Breakfast for Dessert?
Another fun dessert idea that came about recently was a slight variation on the "pan-fried parfait", but this time with a little more of a healthy framework (at least I think it was healthier...). Kari had just bought some lovely Astro Original yogurt. It's a full fat yogurt, but it's also one of the least "messed with" in terms of additives and so on. It's just milk, cream and bacterial cultures. It's great in curries too. Regardless, after two desserts with whipped cream as the star, it was time for something lighter.
Now, for many of us, granola, fruit and yogurt is a pretty standard breakfast, and a tasty one at that! But when doing dessert, you need to add a certain flair. Kari was fine with just blueberries and yogurt, but the frozen state of the berries made it necessary to tweak things a bit. I started thawing/cooking the berries in a saucepan on their own when I realized that they needed some liquid to help the cooking process. Now, I could have just used water and that would have been fine, but I realized that it would be a damn sight better if I used some red wine to macerate the fruit as it thawed. I threw in some maple syrup, a pinch of both cinnamon and nutmeg, then some lime juice, and suddenly we'd made sort of a "Mulled Blueberry Wine" sauce! Then, another flash of inspiration hit as I thought about the fruit/yogurt combo and how it usually went with granola. We just so happened to have some "sweet and salty" granola bars, so I chopped those up and sprinkled them on top.
|Yogurt, Blueberry-Wine Sauce and Granola Bar Pieces|
A Breakthrough in Vanilla!
But it was only last night (January 13, 2012) that I really impressed myself in the dessert field. Kari was heading off to kick all kinds of butt training for a run and I was in charge of dinner. Dinner itself was pretty simple: stuffed pork chops, roasted potatoes and roasted cauliflower. When I asked Kari what she wanted for dessert, she offhandedly mentioned a craving for vanilla pudding. I had the powdered Jell-O stuff in mind, but that wasn't going to cut it. So, I looked up a recipe on the Internet and found the following at Allrecipes.com (which I followed to the letter):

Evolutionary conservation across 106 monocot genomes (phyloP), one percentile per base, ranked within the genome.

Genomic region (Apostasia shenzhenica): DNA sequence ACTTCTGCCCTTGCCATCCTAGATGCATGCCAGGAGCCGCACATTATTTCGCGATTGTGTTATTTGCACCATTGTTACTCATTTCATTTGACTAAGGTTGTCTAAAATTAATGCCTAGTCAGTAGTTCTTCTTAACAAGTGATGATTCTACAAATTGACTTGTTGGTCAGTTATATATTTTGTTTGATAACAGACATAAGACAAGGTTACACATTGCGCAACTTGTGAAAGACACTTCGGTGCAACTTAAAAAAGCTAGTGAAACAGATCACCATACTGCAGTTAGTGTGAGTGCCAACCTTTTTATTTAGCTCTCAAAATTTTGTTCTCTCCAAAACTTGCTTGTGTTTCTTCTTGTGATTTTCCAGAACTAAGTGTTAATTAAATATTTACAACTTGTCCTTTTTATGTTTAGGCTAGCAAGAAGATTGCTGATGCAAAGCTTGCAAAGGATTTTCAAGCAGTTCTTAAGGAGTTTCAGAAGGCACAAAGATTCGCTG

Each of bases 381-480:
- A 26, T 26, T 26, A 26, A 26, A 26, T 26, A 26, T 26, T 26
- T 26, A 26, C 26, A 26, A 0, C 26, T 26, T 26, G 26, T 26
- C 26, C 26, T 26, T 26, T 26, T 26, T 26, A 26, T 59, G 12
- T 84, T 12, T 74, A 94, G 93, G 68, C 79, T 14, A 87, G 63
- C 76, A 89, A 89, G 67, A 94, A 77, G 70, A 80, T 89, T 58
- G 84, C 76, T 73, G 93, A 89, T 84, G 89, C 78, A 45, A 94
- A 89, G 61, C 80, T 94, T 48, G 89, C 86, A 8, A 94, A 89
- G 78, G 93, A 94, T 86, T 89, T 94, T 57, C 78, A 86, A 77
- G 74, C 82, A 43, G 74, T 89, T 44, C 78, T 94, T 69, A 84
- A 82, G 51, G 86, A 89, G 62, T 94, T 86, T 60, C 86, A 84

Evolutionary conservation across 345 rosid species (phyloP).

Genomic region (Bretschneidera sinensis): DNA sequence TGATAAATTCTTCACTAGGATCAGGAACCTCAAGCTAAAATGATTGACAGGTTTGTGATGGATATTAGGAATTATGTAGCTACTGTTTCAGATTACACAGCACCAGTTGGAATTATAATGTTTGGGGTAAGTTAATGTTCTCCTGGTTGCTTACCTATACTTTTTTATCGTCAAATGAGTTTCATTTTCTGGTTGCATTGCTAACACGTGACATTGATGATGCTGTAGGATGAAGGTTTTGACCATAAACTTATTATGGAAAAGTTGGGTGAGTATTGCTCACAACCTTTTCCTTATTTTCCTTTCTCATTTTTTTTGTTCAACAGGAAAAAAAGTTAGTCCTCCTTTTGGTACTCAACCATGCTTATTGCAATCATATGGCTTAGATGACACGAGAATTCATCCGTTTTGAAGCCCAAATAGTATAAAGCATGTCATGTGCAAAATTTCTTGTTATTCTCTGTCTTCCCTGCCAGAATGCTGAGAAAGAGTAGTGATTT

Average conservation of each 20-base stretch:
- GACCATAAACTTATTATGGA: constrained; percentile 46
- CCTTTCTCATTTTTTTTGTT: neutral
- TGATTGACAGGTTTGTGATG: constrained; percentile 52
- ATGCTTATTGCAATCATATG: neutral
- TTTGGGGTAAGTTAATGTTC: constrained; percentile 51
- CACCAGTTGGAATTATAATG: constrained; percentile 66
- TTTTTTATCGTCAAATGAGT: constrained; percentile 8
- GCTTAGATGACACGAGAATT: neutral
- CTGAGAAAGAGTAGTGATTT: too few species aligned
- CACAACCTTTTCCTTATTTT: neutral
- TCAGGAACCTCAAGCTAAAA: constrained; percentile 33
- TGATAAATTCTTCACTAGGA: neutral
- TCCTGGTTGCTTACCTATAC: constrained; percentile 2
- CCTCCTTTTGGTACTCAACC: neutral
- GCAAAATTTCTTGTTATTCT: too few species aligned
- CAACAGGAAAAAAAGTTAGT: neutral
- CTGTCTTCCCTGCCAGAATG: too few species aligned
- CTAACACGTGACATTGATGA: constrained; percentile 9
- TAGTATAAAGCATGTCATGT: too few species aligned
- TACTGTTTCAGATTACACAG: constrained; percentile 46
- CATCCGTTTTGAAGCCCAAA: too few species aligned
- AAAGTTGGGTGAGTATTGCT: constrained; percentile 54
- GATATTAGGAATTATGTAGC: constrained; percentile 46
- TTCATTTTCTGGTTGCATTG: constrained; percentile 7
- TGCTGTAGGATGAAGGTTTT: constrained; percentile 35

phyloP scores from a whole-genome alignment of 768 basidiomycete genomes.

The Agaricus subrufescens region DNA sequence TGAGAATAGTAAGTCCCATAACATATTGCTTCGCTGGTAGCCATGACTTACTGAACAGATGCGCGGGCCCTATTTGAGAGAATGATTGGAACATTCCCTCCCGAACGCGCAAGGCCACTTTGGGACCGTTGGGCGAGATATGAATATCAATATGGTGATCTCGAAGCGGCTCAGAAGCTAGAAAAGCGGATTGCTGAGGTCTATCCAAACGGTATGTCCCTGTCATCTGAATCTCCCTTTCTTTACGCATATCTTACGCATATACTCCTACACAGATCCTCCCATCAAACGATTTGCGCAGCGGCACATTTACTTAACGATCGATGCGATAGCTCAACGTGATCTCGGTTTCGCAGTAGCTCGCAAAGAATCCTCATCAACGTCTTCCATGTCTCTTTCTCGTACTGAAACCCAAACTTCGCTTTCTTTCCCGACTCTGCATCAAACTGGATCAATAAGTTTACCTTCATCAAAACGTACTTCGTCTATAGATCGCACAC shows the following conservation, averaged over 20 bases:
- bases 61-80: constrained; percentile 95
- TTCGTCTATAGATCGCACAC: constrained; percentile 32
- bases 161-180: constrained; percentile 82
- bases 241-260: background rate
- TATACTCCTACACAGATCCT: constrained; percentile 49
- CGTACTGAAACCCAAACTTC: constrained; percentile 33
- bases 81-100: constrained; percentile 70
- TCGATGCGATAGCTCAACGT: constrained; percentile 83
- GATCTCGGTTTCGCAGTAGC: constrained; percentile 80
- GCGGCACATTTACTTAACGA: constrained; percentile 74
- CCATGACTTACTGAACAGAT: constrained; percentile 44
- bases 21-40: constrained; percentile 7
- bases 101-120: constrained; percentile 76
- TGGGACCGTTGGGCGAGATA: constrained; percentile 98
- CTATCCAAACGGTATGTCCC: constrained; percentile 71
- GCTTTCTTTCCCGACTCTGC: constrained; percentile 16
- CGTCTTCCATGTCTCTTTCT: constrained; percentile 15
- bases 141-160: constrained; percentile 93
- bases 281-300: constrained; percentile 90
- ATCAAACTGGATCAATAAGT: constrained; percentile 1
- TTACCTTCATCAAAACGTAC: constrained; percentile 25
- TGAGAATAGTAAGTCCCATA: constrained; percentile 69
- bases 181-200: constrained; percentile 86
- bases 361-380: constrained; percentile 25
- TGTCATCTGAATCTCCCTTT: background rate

Old-Fashioned Vanilla Pudding
- 2 tablespoons sugar
- 1 tablespoon cornstarch
- 1/8 teaspoon salt
- 1 cup 2% milk
- 1 egg yolk, lightly beaten
- 1 1/2 teaspoons butter
- 1/2 teaspoon vanilla extract (try to avoid artificial extract if possible)
1. In a small saucepan, combine the sugar, cornstarch and salt. Gradually stir in milk. Cook and stir over medium heat until thickened and bubbly. Reduce heat; cook and stir 2 minutes longer. Remove from the heat.
2. Stir a small amount of hot filling into egg yolk; return all to the pan, stirring constantly. Bring to a gentle boil; cook and stir 1 minute longer. Remove from the heat. Gently stir in butter and vanilla.
3. Cool for 15 minutes, stirring occasionally. Transfer to dessert dishes. Cover and refrigerate for 1 hour.
Just before serving, I grated some dark chocolate over top to add a bit of extra depth to it.
|Vanilla Pudding topped with Dark Chocolate Shavings|
Wow, wow, wow... It was soooooooo tasty! Creamy, rich and yet delicate. Makes the Jell-O stuff taste like powdered crud. And really not too difficult, just labour intensive.
So, there you go, no-bake dessert crafting made simple. Now, that isn't to say that you should give up on any pursuit of baking. Lord knows I need to try my hand at pie crust someday - if only to make the following alliteration real: Pulled Pork Pie.
But if you're craving that "bite of sweet", you can still make it yourself with far less difficulty than you might expect.